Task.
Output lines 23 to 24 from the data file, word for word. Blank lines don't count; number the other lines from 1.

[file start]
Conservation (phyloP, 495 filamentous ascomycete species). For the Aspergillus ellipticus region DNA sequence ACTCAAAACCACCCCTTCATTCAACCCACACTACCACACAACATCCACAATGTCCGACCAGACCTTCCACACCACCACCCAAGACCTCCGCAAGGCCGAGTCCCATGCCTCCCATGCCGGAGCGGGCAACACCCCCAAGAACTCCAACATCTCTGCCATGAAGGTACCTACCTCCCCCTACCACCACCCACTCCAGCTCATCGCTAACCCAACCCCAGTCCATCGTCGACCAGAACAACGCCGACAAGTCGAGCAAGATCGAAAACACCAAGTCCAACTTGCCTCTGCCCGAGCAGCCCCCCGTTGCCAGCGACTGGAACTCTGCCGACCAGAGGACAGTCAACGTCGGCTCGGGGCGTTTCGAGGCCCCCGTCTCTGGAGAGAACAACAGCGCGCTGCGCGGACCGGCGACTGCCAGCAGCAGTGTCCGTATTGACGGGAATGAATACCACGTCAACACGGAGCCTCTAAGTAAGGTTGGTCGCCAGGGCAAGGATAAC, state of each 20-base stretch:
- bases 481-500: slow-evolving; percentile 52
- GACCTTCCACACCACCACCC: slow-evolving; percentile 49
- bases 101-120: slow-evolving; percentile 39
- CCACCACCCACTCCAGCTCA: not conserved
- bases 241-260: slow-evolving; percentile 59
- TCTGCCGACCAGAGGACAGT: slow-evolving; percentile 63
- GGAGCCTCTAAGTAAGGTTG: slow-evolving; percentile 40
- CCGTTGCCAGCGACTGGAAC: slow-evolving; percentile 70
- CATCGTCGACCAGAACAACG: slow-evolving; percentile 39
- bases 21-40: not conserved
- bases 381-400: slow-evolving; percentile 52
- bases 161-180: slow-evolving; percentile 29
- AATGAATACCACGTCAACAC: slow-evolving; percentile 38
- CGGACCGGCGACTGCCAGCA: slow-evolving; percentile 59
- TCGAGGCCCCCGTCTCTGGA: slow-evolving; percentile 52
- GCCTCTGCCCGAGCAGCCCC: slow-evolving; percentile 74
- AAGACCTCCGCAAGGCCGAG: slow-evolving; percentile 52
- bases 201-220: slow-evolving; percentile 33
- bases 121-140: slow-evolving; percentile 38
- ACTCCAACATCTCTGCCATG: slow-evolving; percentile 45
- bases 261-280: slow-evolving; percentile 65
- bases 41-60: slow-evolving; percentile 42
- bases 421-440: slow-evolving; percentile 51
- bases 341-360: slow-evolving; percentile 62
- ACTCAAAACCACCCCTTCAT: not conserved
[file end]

- bases 41-60: slow-evolving; percentile 42
- bases 421-440: slow-evolving; percentile 51